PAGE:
Nathan Karpenko, owner and managing director of CAV’ART Designer Stone, is an expert in quality natural stone and porcelain. With more than 15 years of experience in the industry, here he shares his professional advice and insider intel on ‘everything’ natural stone…
How did you get started in the natural stone industry? I actually studied geology in school and inevitably ended up working with natural stone. I started in 2003 after 13 years in the hotel industry, but it was last year I decided to go out on my own and start CAV’ART Designer Stone. I really had a passion for natural stone and helping people. I could see there was an opening in the industry and saw myself doing something different and daring.
What are some benefits of using natural stone? The main thing with natural stone is that it’s a diverse product. No two slabs are the same and each piece is unique with its own variations. It’s an emotional selection and not something that can be man-made or digitally printed. There’s a focus now on natural stone, with people wanting to invest in themselves. You can pretty much find a well-priced and durable stone to work with most budgets.
What advice do you have for renovators using natural stone for the first time? They need to ask the right questions to ensure the stone is suitable for the applications they want to use it for. We’re open and honest and if they choose something like the wrong kitchen benchtop, we’ll recommend a material that’s better wearing. We also give advice about care and maintenance, which is easy to forget in all the excitement. It’s not a hard thing to maintain if you use a good sealer the first time.
What are some of the more unconventional ways to use natural stone? In the kitchen particularly, people are using it broadly. It was mainly seen as a benchtop material, but designers are using stone all over the kitchen now such as in vertical applications on cabinet doors, as rangehood cladding, on cooktops and splashbacks. Kitchens are bigger now because people need the space for entertaining, so they’ll also have a back butler pantry with porcelain tops because it’s so hard and well-wearing. In bathrooms, people are having a fully integrated sink made of stone or cut the walls from stone.
What are some common misconceptions when using natural stone? Stained marble is the biggest. People always say if a glass of red wine is left on a marble bench it will leave ring marks. It’s a reaction with the minerals in the marble that can etch and burn the face of the marble and occurs mainly in darker or polished finishes. People were using cream and beiges which were on-trend and not as well-wearing as white marble. But now we recommend a honed matt finish and mainly white Italian marble which is denser. And it’s still a really good idea to use a sealer to protect against staining.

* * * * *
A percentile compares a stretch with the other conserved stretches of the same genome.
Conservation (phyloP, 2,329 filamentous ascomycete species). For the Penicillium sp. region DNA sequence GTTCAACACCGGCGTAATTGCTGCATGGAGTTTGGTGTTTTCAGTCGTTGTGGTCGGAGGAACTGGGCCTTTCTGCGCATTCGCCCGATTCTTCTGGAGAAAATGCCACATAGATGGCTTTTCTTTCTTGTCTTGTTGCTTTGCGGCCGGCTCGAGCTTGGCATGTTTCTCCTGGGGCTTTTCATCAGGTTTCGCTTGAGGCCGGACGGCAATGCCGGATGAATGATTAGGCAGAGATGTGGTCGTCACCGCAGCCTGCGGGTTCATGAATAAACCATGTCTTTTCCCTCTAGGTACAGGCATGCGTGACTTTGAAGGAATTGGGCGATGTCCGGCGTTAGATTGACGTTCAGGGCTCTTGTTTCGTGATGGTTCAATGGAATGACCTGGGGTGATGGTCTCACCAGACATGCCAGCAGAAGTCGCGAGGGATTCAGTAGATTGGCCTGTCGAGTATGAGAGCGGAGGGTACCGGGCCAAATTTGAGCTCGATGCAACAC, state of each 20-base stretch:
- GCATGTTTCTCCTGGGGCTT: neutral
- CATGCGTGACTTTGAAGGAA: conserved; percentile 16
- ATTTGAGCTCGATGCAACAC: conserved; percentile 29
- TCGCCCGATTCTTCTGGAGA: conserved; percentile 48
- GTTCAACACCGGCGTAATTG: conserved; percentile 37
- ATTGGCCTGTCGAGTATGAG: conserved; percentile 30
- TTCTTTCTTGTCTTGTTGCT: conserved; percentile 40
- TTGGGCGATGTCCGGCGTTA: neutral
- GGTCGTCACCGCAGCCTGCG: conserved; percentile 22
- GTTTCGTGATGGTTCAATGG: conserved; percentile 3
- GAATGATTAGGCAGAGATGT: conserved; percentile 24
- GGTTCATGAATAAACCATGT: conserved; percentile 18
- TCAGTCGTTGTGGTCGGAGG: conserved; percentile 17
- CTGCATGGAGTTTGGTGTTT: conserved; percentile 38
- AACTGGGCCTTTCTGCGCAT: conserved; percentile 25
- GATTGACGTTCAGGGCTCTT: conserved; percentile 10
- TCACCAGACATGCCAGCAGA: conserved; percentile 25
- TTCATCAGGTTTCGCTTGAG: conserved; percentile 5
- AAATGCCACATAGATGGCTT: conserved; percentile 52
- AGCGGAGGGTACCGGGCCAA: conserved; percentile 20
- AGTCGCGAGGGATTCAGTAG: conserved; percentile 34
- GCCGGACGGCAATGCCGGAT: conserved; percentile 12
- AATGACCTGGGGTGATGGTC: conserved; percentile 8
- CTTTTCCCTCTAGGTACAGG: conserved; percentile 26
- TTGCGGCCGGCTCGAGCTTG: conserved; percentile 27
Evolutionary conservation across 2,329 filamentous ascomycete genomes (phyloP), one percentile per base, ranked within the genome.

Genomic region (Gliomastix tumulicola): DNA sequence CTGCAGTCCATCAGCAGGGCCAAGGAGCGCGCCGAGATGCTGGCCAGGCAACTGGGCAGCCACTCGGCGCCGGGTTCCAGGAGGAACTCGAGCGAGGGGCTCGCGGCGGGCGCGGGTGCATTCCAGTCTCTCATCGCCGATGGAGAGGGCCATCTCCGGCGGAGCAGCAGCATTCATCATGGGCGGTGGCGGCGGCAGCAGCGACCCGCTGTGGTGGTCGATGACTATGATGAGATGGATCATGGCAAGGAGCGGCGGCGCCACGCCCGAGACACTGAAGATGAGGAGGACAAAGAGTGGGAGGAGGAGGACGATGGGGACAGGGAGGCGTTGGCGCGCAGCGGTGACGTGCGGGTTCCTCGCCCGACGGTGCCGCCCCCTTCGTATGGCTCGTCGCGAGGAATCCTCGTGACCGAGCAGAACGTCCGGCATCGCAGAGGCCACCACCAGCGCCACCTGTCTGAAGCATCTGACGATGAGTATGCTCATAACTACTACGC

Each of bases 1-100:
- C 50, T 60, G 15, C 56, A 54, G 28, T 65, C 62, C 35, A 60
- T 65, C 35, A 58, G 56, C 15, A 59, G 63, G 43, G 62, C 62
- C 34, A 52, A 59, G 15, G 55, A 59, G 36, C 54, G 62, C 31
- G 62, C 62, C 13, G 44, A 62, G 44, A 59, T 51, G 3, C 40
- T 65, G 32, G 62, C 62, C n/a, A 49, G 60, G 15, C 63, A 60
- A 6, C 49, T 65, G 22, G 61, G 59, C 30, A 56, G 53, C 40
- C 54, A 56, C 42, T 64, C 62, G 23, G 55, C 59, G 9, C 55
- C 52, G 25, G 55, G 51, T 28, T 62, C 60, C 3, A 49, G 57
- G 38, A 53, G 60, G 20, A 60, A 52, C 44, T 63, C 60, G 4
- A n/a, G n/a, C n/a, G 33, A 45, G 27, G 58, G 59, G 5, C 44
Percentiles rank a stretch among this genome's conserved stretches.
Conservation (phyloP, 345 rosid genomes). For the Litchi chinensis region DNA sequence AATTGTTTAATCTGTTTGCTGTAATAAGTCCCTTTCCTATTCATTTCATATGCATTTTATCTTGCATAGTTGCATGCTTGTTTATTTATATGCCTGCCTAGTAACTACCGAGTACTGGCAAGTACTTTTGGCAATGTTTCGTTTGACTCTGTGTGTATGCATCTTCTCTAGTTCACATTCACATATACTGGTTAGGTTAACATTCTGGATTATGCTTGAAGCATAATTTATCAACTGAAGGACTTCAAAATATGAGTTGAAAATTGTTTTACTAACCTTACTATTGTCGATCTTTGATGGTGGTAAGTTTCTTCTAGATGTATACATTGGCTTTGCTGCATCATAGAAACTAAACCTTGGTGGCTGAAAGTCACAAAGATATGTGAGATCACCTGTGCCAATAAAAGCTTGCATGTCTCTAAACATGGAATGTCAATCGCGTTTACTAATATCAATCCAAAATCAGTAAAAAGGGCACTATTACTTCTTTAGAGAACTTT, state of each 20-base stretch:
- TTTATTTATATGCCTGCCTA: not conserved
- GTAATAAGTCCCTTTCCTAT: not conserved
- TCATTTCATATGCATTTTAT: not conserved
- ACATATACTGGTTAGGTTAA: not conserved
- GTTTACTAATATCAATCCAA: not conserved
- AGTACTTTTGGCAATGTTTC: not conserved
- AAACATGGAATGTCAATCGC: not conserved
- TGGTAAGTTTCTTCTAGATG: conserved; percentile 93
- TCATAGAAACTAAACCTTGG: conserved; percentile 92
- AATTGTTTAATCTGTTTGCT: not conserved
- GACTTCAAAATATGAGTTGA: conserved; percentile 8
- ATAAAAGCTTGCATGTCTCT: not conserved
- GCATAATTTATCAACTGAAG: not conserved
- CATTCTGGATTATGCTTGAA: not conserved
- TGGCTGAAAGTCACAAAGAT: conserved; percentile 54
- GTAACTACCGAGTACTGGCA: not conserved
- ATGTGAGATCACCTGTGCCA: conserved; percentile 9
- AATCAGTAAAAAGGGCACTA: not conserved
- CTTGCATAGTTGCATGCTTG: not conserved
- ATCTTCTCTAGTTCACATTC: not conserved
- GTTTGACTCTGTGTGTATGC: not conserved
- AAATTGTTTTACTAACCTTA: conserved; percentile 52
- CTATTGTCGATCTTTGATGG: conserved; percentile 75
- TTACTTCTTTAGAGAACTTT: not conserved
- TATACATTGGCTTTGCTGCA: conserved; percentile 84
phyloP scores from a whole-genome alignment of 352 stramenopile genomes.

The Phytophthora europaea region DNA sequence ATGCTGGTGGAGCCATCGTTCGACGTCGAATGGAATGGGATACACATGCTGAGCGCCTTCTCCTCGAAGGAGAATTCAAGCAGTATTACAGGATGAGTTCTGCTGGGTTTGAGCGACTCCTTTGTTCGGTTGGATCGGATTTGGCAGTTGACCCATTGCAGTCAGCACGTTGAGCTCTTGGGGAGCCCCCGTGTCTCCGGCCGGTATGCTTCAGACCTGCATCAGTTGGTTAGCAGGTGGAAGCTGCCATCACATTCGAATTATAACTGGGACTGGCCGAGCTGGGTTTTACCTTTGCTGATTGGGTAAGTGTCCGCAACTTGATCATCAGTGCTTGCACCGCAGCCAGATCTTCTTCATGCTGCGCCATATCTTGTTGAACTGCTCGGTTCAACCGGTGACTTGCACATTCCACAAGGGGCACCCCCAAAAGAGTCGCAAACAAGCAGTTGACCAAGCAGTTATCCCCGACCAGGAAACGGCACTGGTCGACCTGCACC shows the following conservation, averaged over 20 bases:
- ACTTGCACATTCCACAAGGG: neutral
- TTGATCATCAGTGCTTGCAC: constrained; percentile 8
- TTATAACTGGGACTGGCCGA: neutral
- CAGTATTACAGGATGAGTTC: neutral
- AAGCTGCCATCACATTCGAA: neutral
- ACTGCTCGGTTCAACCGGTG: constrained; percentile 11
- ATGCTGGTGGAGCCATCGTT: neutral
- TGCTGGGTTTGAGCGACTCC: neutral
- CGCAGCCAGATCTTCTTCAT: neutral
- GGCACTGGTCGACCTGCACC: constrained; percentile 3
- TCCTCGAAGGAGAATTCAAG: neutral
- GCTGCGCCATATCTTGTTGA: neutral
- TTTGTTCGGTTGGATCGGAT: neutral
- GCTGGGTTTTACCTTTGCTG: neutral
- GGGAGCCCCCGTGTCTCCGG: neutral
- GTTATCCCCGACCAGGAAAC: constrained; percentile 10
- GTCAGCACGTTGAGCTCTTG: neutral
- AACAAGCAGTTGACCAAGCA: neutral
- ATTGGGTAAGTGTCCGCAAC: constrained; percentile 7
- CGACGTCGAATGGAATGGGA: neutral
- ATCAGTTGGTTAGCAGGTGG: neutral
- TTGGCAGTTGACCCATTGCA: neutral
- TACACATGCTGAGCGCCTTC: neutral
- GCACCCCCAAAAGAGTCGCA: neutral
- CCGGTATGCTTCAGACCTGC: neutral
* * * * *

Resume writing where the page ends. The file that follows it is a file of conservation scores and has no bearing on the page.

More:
What natural stone trends are you seeing now? Brazilian quartzites are really popular because they’re so beautiful and you get amazing colours, almost like it’s an artwork. The next thing is texture. People used polished marble for years but now it’s more a honed leather finish so you can feel the veins and texture. People love that tactile feel. They’re also available in bigger slabs, which fits the bill for bigger kitchens.
What sets CAV’ART Designer Stone apart from other natural stone suppliers? Being a niche business we really focus on quality over quantity. We don’t want to be the biggest, but we have a good range with great service. We make it a stone selection experience rather than a task. It’s a bit of a daunting process to select stone in a warehouse, so we try to take the fear away and be serviceable and open. We also try to be daring with the colours we bring, colours that people haven’t seen before.
What’s your personal favourite natural stone? It would definitely be Taj Mahal quartzite because it’s just such a beautiful looking natural stone that works so well with both contemporary design and also traditional, and it is a very hard-wearing material.